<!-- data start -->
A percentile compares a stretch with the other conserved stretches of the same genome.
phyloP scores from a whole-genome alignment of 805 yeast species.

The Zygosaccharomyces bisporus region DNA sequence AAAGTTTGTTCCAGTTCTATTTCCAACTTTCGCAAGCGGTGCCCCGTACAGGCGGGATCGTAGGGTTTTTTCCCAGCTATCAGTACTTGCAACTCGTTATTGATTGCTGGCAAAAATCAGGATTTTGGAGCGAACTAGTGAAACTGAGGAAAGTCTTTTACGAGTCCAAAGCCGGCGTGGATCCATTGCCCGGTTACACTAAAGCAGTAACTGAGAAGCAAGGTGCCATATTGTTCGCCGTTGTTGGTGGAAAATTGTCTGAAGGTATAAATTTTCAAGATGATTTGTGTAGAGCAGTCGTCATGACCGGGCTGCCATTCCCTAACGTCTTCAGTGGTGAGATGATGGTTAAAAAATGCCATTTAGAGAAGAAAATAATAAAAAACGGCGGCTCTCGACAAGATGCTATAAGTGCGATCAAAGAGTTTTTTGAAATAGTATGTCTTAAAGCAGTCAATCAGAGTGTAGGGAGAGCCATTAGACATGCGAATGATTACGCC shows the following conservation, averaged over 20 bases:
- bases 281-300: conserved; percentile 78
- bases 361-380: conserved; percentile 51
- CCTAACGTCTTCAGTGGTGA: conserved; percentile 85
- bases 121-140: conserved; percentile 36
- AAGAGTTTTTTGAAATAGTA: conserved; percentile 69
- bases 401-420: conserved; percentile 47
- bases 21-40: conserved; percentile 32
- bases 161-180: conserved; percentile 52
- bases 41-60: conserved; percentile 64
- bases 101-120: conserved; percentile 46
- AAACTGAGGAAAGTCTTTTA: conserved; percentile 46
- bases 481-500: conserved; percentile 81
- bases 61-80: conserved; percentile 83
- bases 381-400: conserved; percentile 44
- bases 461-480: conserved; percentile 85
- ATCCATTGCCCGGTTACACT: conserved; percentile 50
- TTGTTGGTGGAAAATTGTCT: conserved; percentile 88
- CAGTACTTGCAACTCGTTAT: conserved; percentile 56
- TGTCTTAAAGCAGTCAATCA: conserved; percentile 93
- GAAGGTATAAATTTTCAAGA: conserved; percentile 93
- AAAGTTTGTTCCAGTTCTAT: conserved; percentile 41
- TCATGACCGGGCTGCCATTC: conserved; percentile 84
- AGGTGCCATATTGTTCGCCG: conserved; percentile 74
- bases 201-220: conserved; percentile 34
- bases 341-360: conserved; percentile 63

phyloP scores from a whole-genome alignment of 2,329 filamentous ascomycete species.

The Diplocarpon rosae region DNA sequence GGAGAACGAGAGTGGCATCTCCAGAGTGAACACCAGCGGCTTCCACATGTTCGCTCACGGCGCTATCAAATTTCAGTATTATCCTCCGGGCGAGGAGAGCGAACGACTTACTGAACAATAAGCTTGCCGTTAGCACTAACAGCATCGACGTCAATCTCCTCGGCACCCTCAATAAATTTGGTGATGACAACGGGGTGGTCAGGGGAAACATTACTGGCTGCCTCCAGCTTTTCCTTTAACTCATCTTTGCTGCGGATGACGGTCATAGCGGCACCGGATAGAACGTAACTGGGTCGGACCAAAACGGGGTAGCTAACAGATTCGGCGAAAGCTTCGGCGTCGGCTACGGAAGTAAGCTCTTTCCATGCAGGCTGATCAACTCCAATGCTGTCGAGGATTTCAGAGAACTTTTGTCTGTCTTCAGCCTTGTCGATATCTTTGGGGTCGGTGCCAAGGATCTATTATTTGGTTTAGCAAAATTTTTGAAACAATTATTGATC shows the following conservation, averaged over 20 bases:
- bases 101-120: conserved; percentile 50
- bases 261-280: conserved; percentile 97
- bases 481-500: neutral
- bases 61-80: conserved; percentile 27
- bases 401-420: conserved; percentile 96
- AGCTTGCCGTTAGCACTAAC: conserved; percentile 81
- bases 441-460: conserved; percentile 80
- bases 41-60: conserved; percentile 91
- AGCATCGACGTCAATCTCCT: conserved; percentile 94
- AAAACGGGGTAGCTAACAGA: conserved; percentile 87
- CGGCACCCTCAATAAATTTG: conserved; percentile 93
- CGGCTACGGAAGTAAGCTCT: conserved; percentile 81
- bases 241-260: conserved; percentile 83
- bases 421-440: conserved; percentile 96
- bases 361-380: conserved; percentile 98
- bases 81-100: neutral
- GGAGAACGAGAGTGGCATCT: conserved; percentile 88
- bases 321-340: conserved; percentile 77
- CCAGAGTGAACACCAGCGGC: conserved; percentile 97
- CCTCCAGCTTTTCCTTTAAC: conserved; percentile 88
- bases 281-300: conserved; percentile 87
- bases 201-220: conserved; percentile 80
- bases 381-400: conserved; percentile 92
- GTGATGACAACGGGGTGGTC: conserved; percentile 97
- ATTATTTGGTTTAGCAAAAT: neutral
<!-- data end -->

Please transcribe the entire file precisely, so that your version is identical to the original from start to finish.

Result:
A percentile compares a stretch with the other conserved stretches of the same genome.
phyloP scores from a whole-genome alignment of 805 yeast species.

The Zygosaccharomyces bisporus region DNA sequence AAAGTTTGTTCCAGTTCTATTTCCAACTTTCGCAAGCGGTGCCCCGTACAGGCGGGATCGTAGGGTTTTTTCCCAGCTATCAGTACTTGCAACTCGTTATTGATTGCTGGCAAAAATCAGGATTTTGGAGCGAACTAGTGAAACTGAGGAAAGTCTTTTACGAGTCCAAAGCCGGCGTGGATCCATTGCCCGGTTACACTAAAGCAGTAACTGAGAAGCAAGGTGCCATATTGTTCGCCGTTGTTGGTGGAAAATTGTCTGAAGGTATAAATTTTCAAGATGATTTGTGTAGAGCAGTCGTCATGACCGGGCTGCCATTCCCTAACGTCTTCAGTGGTGAGATGATGGTTAAAAAATGCCATTTAGAGAAGAAAATAATAAAAAACGGCGGCTCTCGACAAGATGCTATAAGTGCGATCAAAGAGTTTTTTGAAATAGTATGTCTTAAAGCAGTCAATCAGAGTGTAGGGAGAGCCATTAGACATGCGAATGATTACGCC shows the following conservation, averaged over 20 bases:
- bases 281-300: conserved; percentile 78
- bases 361-380: conserved; percentile 51
- CCTAACGTCTTCAGTGGTGA: conserved; percentile 85
- bases 121-140: conserved; percentile 36
- AAGAGTTTTTTGAAATAGTA: conserved; percentile 69
- bases 401-420: conserved; percentile 47
- bases 21-40: conserved; percentile 32
- bases 161-180: conserved; percentile 52
- bases 41-60: conserved; percentile 64
- bases 101-120: conserved; percentile 46
- AAACTGAGGAAAGTCTTTTA: conserved; percentile 46
- bases 481-500: conserved; percentile 81
- bases 61-80: conserved; percentile 83
- bases 381-400: conserved; percentile 44
- bases 461-480: conserved; percentile 85
- ATCCATTGCCCGGTTACACT: conserved; percentile 50
- TTGTTGGTGGAAAATTGTCT: conserved; percentile 88
- CAGTACTTGCAACTCGTTAT: conserved; percentile 56
- TGTCTTAAAGCAGTCAATCA: conserved; percentile 93
- GAAGGTATAAATTTTCAAGA: conserved; percentile 93
- AAAGTTTGTTCCAGTTCTAT: conserved; percentile 41
- TCATGACCGGGCTGCCATTC: conserved; percentile 84
- AGGTGCCATATTGTTCGCCG: conserved; percentile 74
- bases 201-220: conserved; percentile 34
- bases 341-360: conserved; percentile 63

phyloP scores from a whole-genome alignment of 2,329 filamentous ascomycete species.

The Diplocarpon rosae region DNA sequence GGAGAACGAGAGTGGCATCTCCAGAGTGAACACCAGCGGCTTCCACATGTTCGCTCACGGCGCTATCAAATTTCAGTATTATCCTCCGGGCGAGGAGAGCGAACGACTTACTGAACAATAAGCTTGCCGTTAGCACTAACAGCATCGACGTCAATCTCCTCGGCACCCTCAATAAATTTGGTGATGACAACGGGGTGGTCAGGGGAAACATTACTGGCTGCCTCCAGCTTTTCCTTTAACTCATCTTTGCTGCGGATGACGGTCATAGCGGCACCGGATAGAACGTAACTGGGTCGGACCAAAACGGGGTAGCTAACAGATTCGGCGAAAGCTTCGGCGTCGGCTACGGAAGTAAGCTCTTTCCATGCAGGCTGATCAACTCCAATGCTGTCGAGGATTTCAGAGAACTTTTGTCTGTCTTCAGCCTTGTCGATATCTTTGGGGTCGGTGCCAAGGATCTATTATTTGGTTTAGCAAAATTTTTGAAACAATTATTGATC shows the following conservation, averaged over 20 bases:
- bases 101-120: conserved; percentile 50
- bases 261-280: conserved; percentile 97
- bases 481-500: neutral
- bases 61-80: conserved; percentile 27
- bases 401-420: conserved; percentile 96
- AGCTTGCCGTTAGCACTAAC: conserved; percentile 81
- bases 441-460: conserved; percentile 80
- bases 41-60: conserved; percentile 91
- AGCATCGACGTCAATCTCCT: conserved; percentile 94
- AAAACGGGGTAGCTAACAGA: conserved; percentile 87
- CGGCACCCTCAATAAATTTG: conserved; percentile 93
- CGGCTACGGAAGTAAGCTCT: conserved; percentile 81
- bases 241-260: conserved; percentile 83
- bases 421-440: conserved; percentile 96
- bases 361-380: conserved; percentile 98
- bases 81-100: neutral
- GGAGAACGAGAGTGGCATCT: conserved; percentile 88
- bases 321-340: conserved; percentile 77
- CCAGAGTGAACACCAGCGGC: conserved; percentile 97
- CCTCCAGCTTTTCCTTTAAC: conserved; percentile 88
- bases 281-300: conserved; percentile 87
- bases 201-220: conserved; percentile 80
- bases 381-400: conserved; percentile 92
- GTGATGACAACGGGGTGGTC: conserved; percentile 97
- ATTATTTGGTTTAGCAAAAT: neutral